Report finds need for sustainable, reliable public transit throughout COVID-19 pandemic

The study found that even though COVID-19 caused an estimated 40% decrease in public transportation use due to fear of the virus, a significant number of essential workers continued to rely on the METRO transit system to get to their jobs as their only source of transportation. (Courtesy Metropolitan Transit Authority of Harris County)
The study found that even though COVID-19 caused an estimated 40% decrease in public transportation use due to fear of the virus, a significant number of essential workers continued to rely on the METRO transit system to get to their jobs as their only source of transportation. (Courtesy Metropolitan Transit Authority of Harris County)

The study found that even though COVID-19 caused an estimated 40% decrease in public transportation use due to fear of the virus, a significant number of essential workers continued to rely on the METRO transit system to get to their jobs as their only source of transportation. (Courtesy Metropolitan Transit Authority of Harris County)

A new report released in October by nonprofit Air Alliance Houston shows the need for reliable and well-funded public transportation in light of the COVID-19 pandemic.

Presented at the Oct. 28 Metropolitan Transit Authority of Harris County board of directors meeting, the COVID and Public Transit in the Houston Region report was a collaboration between Air Alliance Houston, advocacy group LINK Houston and the Robert D. Bullard Center for Environmental and Climate Justice.

The presentation showed 67% of fixed-route transit trips were taken on buses before the pandemic hit in early 2020. The study found that even though COVID-19 caused an estimated 40% decrease in public transportation use due to fear of the virus, a significant number of essential workers continued to rely on METRO's transit system to get to their jobs as their only source of transportation.

“We know that people use transit for a variety of trips,” said Ines Sigel, interim executive director for LINK Houston.

The study identified three communities to focus on for their findings: Third Ward, the Fifth Ward and Kashmere Gardens area, and the Sharpstown and Gulfton area—a predominantly minority and low-income community.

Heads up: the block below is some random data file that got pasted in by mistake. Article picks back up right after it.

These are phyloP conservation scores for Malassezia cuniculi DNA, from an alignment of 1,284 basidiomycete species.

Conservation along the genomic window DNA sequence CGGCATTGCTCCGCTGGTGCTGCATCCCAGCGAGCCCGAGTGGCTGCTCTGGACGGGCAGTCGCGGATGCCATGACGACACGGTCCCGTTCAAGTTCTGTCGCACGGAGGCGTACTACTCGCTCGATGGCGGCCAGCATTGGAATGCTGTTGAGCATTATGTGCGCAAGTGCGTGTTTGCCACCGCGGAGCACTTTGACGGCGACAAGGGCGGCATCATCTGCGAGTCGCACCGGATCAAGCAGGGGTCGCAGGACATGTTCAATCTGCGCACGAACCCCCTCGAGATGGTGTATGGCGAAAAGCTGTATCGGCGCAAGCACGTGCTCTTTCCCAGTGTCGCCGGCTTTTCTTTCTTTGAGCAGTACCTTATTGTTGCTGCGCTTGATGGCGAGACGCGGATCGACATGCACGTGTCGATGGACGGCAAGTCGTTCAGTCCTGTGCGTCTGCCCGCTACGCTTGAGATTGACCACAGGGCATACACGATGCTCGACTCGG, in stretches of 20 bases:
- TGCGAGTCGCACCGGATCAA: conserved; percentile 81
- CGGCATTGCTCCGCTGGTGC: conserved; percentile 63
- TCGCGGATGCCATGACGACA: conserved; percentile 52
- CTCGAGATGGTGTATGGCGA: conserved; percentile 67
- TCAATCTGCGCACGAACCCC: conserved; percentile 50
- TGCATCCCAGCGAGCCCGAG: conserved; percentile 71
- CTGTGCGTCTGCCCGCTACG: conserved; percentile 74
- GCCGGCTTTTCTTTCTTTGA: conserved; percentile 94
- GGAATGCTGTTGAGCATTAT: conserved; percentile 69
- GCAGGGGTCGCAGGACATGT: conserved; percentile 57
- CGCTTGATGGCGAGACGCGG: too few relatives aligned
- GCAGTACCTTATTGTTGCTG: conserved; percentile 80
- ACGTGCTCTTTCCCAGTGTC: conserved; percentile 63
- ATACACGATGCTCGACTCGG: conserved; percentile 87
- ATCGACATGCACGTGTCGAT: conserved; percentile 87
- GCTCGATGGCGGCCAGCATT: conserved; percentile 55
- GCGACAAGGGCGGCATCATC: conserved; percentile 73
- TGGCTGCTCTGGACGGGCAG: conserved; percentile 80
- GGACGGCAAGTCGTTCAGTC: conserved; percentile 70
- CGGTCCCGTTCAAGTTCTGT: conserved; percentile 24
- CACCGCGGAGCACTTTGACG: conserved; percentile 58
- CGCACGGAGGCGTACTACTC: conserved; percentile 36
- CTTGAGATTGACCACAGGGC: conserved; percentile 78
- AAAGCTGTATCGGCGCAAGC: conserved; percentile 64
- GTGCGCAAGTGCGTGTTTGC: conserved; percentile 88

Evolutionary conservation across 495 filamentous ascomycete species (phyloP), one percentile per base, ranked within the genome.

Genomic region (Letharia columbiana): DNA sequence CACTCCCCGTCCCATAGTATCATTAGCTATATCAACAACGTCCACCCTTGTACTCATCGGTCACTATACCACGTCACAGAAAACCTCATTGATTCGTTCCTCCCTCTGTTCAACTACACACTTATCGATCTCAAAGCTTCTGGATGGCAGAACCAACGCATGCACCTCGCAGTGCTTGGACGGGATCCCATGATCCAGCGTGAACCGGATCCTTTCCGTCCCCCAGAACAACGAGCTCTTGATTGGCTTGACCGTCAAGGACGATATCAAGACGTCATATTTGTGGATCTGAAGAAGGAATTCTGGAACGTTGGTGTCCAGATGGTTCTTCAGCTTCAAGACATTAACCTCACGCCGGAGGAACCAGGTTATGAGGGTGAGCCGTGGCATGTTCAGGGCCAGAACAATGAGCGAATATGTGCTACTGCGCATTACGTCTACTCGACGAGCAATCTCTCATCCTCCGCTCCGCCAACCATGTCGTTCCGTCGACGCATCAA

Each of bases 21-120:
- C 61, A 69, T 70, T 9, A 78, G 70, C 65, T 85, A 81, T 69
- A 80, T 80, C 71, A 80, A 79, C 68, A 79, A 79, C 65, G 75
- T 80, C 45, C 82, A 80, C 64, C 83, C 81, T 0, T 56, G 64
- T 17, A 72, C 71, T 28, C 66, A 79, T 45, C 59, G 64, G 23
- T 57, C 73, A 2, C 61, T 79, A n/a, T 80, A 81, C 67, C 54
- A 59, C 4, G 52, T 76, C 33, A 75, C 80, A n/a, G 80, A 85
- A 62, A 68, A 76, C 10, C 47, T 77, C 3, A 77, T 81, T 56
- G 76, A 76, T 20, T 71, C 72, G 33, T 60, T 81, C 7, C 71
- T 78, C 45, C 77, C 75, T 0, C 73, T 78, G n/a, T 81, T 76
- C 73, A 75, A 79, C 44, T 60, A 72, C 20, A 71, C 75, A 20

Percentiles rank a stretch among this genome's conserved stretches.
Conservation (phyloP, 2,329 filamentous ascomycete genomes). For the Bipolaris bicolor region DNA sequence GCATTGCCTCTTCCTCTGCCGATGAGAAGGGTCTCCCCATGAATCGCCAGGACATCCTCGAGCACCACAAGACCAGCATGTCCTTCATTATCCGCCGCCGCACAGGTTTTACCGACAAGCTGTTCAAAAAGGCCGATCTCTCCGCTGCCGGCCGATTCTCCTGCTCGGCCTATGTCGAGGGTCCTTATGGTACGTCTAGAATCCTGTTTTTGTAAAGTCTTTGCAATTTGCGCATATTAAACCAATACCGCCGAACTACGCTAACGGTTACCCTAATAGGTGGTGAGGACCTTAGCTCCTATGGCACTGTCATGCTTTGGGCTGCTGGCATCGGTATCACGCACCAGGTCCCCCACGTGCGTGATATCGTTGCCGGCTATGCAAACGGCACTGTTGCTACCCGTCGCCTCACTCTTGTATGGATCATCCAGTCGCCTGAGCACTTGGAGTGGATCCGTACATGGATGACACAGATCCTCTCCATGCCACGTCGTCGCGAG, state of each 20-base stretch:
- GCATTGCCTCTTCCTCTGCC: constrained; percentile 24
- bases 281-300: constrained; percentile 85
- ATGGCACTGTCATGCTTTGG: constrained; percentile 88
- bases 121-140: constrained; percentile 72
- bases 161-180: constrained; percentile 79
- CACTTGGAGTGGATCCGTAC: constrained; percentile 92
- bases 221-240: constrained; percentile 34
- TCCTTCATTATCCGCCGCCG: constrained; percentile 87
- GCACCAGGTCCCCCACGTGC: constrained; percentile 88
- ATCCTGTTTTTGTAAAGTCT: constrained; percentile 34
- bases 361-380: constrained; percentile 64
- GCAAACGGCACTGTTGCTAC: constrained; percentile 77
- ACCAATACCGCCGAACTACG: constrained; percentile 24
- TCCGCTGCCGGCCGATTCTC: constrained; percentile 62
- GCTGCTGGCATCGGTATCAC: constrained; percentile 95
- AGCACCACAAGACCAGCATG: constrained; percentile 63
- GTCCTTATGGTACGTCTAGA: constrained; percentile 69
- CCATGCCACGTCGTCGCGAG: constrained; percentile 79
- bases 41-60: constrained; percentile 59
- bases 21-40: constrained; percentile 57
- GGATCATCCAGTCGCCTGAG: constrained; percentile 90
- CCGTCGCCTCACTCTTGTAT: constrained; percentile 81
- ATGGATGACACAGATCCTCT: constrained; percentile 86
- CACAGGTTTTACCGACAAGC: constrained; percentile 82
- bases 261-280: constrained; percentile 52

The study found an overall drop in public transit ridership but consistent ridership in these focused communities, with ridership actually increasing in October 2020 compared to pre-pandemic ridership in the Sharpstown and Gulfton communities, according to the report.

When providing feedback for the report, community members from the Sharpstown, Gulfton and Third Ward communities expressed interest in continuing usage of public transit. Comparatively, residents from the Fifth Ward and Kashmere Gardens communities said they did not plan on using public transit in the future, with one community member stating the need for better bus and light rail access, according to the report.

The report also touched on how improvement in public transportation will lead to combating climate change as it uses less carbon emissions, according to the presentation.

“It is well-established that reliable, accessible public transit is key in achieving a number of desirable goals, from providing access to opportunities, to reducing traffic congestion and combating climate change,” said Harrison Humphreys, transportation program manager at Air Alliance Houston, in an October report.

The report concluded with overall recommendations for the federal and state government to expand funding for public transportation and for local, regional and state planning entities to prepare for changes in transportation behavior.

The groups also recommended METRO continue to implement service improvements, such as expanding to reach more areas and educating riders on the risk of COVID-19 on public transit.

The METRO board will next meet on Nov. 18 at 10 a.m.

By Sierra Rozen

Metro Reporter, South Houston

Sierra joined Community Impact Newspaper as a reporter in September of 2021 after graduating with a degree in communication and a minor in journalism from St. Edward's University in Austin, TX. Sierra covers all things in the South Houston area but in particular covers Friendswood ISD, Friendswood City Council and Harris County METRO. Prior to CI, Sierra served as the viewpoints and life and arts editor for Hilltop Views, as well as interning for Austin Woman Magazine.


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